Attic Stairs: An Overview

Materials, safety, access & insulation



Attic stairs are vital for access to your roof space, even if you haven't remodeled your attic into a living space. Attic stairs come in two broad categories: fixed and folding. If you have converted your attic into a bedroom or office space, fixed stairs are probably a better option, because easy access and "proper" stairs will make the attic feel more like a real room. However, if your attic is just used for storage, folding (pull down) stairs are probably the best option for you, because they save space. It's also possible to buy sliding stairs, which slide down when you pull the hatch, and telescoping stairs, which fold up like an accordion into small spaces.

Materials for attic stairs

The most common materials for attic stairs are aluminum, steel and wood. Metal stairs last longer than wood stairs, and have a sturdier construction. Aluminum stairs have the additional advantage of being light, which is great if you're buying the folding kind. However, many people prefer the homey look of wooden stairs, and they're cheaper too. Sliding stairs tend to be made from wood, and telescoping stairs are usually aluminum.

Attic stairs and safety

When you buy your attic stairs, make sure that they have a slip-resistant tread, to reduce the risk of falling off as you climb. You should also make sure that the stairs are strong enough. This means checking the load rating. It's best to choose a ladder with a load rating of at least 300 pounds.

Attic access and insulation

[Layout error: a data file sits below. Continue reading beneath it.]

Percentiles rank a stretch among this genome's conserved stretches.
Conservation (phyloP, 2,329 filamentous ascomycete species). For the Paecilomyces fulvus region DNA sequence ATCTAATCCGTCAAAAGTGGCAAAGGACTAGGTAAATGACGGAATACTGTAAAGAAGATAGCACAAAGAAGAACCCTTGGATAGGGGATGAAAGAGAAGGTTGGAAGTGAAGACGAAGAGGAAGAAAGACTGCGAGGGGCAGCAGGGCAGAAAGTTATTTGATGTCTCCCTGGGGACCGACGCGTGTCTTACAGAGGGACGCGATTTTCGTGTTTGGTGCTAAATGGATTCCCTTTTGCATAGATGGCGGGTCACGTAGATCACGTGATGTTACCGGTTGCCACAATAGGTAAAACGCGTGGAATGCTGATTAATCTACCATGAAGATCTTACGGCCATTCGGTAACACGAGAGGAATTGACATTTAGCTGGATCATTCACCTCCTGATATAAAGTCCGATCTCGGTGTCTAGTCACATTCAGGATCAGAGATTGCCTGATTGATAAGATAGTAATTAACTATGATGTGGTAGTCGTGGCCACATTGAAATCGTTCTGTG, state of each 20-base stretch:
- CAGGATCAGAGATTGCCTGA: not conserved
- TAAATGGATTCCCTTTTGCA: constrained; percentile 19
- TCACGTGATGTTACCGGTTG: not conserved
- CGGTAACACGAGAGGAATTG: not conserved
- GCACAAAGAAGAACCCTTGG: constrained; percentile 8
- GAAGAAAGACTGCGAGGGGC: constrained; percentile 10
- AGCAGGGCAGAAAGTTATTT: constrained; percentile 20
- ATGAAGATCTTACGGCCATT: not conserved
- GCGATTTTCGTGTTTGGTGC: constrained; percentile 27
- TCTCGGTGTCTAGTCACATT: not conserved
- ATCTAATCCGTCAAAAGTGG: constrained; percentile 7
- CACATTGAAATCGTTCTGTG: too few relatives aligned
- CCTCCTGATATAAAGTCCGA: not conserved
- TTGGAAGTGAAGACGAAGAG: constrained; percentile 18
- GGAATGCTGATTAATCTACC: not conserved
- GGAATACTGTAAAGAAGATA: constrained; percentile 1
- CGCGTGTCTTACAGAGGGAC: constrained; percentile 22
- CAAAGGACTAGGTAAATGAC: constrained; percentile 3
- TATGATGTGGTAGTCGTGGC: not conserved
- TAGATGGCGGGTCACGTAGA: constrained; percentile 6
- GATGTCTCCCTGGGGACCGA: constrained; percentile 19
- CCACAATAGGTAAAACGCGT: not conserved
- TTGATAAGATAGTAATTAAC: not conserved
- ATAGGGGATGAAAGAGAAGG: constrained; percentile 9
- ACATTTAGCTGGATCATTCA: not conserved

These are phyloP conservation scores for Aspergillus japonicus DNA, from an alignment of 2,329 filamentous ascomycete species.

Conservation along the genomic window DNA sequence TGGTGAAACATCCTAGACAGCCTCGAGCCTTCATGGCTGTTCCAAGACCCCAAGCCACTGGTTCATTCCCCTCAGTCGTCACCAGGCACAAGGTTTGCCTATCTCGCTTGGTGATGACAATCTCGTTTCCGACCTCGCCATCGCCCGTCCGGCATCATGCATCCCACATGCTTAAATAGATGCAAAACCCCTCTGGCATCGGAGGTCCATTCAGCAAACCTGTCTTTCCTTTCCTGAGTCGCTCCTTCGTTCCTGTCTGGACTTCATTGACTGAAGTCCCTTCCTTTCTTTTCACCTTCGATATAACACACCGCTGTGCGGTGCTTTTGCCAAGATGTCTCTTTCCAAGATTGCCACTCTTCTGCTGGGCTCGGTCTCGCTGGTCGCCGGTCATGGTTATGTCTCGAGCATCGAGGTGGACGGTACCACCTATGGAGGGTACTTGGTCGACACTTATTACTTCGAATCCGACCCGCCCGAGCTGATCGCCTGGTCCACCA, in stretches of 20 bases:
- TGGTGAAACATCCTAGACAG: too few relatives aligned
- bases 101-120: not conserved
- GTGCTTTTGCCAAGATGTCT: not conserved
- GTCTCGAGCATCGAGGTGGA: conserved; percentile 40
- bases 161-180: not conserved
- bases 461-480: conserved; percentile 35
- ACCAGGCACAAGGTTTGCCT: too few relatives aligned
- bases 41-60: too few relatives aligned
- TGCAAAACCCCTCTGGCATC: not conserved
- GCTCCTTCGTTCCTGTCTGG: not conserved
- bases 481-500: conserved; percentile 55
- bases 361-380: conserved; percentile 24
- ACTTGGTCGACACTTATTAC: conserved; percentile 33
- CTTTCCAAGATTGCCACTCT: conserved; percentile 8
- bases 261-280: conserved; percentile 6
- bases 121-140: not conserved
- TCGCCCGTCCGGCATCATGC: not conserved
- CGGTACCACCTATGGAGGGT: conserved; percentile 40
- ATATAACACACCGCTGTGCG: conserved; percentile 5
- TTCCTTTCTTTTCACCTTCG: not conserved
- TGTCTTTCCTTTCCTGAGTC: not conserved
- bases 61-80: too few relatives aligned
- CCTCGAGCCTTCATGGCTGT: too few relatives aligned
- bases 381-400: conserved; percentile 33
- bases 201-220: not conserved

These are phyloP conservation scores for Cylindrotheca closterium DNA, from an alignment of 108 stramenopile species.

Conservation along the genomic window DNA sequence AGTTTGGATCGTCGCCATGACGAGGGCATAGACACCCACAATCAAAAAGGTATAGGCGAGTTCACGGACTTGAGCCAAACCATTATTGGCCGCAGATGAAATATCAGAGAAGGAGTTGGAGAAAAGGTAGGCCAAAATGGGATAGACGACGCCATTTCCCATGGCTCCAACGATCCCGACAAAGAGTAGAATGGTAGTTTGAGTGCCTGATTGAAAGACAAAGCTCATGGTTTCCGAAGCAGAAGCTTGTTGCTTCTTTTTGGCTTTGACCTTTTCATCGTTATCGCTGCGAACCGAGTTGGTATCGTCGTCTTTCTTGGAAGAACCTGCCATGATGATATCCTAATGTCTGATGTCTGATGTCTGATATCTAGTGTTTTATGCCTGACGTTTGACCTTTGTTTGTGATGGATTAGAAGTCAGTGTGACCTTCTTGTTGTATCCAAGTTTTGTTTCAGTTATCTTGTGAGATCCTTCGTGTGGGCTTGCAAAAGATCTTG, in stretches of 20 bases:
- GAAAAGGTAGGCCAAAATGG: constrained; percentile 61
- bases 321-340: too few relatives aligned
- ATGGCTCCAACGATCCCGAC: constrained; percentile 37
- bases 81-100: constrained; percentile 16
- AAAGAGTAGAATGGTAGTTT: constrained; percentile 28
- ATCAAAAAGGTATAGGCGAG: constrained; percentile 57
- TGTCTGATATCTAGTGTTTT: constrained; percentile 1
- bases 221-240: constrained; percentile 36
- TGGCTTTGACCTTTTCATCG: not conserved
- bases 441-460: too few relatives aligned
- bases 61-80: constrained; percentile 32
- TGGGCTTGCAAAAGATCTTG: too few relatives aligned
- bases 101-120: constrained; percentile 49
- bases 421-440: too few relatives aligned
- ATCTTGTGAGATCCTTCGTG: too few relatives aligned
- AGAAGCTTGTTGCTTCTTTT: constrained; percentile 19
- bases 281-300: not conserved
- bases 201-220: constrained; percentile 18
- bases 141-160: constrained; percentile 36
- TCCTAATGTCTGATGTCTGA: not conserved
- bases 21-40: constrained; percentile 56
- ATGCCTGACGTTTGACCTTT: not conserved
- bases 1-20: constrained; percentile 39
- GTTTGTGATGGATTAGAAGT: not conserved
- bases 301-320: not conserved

When you're installing your attic stairs, you should also think about insulation, as the attic access is one of the areas of your home where you can lose a lot of heat if you're not careful. Our page on attic remodeling discusses insulating the attic itself. If you're using the attic as living space, you will want the temperature in the attic room to be similar to the temperature in the rest of the house, so insulating the hatch between the attic and the rest of the house is not as great a priority. However, if your attic is unheated storage space, you don't want the heat intended for the rest of the house to escape into the attic and add dollars to your fuel bills. And if you live somewhere hot, you don't want your storage space to get the benefits of your air conditioning. Add an insulated cover to your attic access to reduce heat loss. These can be bought from a home improvement store for around $30, and they're easy to put on. They can be removed any time you want to go into the attic. It's also possible to add latch bolts for a tighter seal.

 

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